I have the same issue and utilize the MOD function. Here’s a sample:

TEXT(E87,IF(MOD(E87,1)0,”#,##0.0#######”,”#,###”))

I’m converting source data so I stick with the excel function. I’m sure you could use VBA if the data entry cell needs reformatted.

You could do a conditional format. So the normal custom format is: #,##0.#### or whatever. And then add a conditional format (Rule type: Use a formula), formula is =mod(A1,1)=0 , and format if this is true is: #,##0 or similar, where A1 is the upper left cell in your range.

I can uses little help

I have cell that Number is entered as 2,4 and I like to uses Custom cell format to end up with CKT 2,4

is this possible? the comma is the entry is giving me problems “CKT” “”# if no comma ends up with CKT 24

2nd question

can the tab sheet be linked to a cell on other sheet

so if Sheet2!B44 was” Dinner” then sheet tab on disired sheet would show up as Dinner

Nice find, your site.

I’ve been working on inserting non-printing control characters in custom formatting: “^p”, for instance, to produce a line feed. Custom formatting doesn’t seem to accept the above or a keyboard entry: Alt+return.

So far I’ve been reduced to constructing concatenated TEXT() functions.

Am I missing something?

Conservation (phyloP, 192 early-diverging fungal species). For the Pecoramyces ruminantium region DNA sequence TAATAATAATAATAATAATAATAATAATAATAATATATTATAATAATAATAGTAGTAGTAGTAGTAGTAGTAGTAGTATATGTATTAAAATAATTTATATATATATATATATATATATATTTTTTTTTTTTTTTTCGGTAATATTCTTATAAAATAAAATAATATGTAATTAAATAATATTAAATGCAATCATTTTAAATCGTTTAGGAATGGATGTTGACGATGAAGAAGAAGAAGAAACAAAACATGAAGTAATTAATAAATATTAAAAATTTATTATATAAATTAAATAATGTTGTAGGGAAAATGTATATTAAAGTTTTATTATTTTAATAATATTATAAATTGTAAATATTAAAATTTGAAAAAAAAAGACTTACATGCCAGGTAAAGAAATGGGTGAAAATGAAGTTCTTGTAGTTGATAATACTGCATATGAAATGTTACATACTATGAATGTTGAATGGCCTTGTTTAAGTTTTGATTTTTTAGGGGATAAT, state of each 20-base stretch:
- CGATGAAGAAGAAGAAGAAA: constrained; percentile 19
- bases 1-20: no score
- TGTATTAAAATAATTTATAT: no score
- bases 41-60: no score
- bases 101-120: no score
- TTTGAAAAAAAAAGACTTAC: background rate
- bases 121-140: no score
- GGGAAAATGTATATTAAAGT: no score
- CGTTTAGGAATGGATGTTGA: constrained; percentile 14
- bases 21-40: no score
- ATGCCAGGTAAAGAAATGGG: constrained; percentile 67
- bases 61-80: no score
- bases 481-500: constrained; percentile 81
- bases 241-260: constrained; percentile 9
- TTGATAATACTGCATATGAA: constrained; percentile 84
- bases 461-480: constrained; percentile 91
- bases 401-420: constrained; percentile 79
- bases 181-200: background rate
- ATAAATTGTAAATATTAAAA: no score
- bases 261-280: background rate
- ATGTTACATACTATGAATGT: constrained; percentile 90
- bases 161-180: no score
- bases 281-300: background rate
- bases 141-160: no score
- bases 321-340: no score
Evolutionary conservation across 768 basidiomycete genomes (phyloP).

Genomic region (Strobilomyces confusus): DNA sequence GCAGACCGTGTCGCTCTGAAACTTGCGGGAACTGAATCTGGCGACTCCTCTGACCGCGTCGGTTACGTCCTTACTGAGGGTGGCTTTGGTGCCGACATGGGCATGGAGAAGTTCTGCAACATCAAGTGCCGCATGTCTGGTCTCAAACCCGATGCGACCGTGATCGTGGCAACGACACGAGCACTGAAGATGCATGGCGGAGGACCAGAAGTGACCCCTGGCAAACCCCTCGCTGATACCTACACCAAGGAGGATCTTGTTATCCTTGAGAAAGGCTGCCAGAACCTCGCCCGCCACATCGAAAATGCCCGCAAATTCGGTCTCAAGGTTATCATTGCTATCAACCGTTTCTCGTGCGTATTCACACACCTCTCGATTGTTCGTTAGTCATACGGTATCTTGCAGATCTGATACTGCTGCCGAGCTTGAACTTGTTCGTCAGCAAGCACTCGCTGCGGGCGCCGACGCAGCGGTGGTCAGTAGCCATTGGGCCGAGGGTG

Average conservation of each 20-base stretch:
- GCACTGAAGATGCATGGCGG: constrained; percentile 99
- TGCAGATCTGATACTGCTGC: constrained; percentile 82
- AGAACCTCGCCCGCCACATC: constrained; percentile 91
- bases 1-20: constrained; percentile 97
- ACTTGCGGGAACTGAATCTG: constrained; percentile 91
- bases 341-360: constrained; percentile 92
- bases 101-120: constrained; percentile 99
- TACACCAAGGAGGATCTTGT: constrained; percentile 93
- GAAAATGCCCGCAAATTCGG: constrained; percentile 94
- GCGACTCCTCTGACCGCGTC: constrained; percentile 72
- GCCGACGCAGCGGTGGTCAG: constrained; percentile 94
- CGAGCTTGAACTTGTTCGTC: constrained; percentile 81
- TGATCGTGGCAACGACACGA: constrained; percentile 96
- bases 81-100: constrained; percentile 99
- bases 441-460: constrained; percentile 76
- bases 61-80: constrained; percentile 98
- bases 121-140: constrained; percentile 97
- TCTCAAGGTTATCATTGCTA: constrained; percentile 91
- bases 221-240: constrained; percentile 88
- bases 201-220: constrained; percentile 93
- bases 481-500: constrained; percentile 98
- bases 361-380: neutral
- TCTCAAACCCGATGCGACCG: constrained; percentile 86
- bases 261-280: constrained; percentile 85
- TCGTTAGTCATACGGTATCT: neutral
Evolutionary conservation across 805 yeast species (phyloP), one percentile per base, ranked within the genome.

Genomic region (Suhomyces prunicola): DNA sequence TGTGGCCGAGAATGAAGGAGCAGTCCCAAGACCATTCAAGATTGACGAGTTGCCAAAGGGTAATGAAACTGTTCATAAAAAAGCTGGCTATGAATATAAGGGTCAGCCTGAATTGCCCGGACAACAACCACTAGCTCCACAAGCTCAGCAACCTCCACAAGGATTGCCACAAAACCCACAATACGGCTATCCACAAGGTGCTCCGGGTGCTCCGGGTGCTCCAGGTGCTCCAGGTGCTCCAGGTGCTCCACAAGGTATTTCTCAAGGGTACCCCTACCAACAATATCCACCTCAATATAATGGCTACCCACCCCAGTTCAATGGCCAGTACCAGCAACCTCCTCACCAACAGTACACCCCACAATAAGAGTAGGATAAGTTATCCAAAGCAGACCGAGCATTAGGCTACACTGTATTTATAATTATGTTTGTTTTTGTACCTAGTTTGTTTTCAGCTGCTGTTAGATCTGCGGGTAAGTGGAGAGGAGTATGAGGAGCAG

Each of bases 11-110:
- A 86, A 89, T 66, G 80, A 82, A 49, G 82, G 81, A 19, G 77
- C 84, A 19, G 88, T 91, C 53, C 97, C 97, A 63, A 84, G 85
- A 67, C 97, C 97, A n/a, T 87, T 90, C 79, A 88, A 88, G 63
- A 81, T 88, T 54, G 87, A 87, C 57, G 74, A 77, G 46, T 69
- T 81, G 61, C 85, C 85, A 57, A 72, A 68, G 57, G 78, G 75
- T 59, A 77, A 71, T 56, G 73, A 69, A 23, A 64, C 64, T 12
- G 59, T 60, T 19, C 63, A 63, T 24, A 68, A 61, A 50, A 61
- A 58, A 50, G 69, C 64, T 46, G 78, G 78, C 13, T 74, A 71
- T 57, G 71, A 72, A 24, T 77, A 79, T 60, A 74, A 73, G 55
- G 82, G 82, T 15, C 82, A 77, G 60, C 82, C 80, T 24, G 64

JMarks.

Hi friends,

I was trying to format a cell with similar to following manner, where the engineering notation has to star with 0.. Any suggestions?

1.751200E+12 => 0.175120E+13

You forgot to mention additional uses of brackets in Excel custom number formats. You can use brackets for conditional formatting using a custom number format, rather than using Excel’s Conditional Format feature (which while allowing more options, is also more cumbersome to code in some scenarios).

Example custom format: [=1] 0 “cup”;# ?/? “cups”

If the cell value is equal to 1, the contents will display as: 1 cup

If the cell value is equal to 2.5, the contents will display as: 2 1/2 cups

As you can see, depending on the value of the cell we want to use different text and number formatting.

I find this feature extremely useful, though rarely used. Unfortunately very few (if any) websites discussing Excel custom formatting cover this feature (if at all). To be honest I couldn’t find any websites discussing this feature, and was only able to use it / discover it through trial and error, though I stumbled across it years ago in an Excel developer forum.

How far you can go with this particular feature I really don’t know, but the possibilities are very intriguing. I do know you can also use much more complicated variations like example format: [=3] 0 “more”; 0

and when the cell value is equal to 1, contents display as:

1 less

when the cell value is equal to 3, cell contents display as:

3 more

and when the cell value is equal to 2, cell contents display as:

2